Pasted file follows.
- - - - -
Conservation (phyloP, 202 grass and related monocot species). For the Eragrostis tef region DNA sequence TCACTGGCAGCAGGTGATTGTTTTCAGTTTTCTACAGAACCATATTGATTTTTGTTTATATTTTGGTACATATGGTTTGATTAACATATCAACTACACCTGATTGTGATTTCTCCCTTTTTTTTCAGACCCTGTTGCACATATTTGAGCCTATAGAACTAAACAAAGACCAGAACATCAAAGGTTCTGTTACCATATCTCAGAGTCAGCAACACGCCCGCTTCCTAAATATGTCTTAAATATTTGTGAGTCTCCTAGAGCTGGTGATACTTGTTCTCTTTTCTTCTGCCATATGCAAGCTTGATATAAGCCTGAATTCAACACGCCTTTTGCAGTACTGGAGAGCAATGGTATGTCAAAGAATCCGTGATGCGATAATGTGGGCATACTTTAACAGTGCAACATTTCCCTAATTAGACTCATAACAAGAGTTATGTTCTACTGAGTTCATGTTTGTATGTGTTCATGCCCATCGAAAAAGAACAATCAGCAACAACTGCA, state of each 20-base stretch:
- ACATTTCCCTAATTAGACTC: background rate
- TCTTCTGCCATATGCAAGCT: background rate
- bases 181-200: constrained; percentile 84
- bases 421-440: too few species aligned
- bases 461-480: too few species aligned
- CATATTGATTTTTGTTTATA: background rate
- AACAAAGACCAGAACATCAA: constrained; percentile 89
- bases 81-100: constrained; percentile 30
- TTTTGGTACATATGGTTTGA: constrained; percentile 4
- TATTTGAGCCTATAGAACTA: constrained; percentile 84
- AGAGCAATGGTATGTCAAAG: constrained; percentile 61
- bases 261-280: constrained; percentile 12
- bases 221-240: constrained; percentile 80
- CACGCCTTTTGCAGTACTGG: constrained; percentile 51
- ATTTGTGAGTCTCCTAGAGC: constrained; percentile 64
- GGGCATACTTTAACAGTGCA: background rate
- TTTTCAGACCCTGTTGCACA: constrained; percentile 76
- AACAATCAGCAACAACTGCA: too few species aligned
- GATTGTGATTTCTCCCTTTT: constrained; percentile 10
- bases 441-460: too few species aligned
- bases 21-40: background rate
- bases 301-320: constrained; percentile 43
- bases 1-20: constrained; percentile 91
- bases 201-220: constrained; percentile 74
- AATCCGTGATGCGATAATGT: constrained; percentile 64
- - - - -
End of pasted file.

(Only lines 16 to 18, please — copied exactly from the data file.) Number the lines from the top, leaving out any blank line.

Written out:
- ATTTGTGAGTCTCCTAGAGC: constrained; percentile 64
- GGGCATACTTTAACAGTGCA: background rate
- TTTTCAGACCCTGTTGCACA: constrained; percentile 76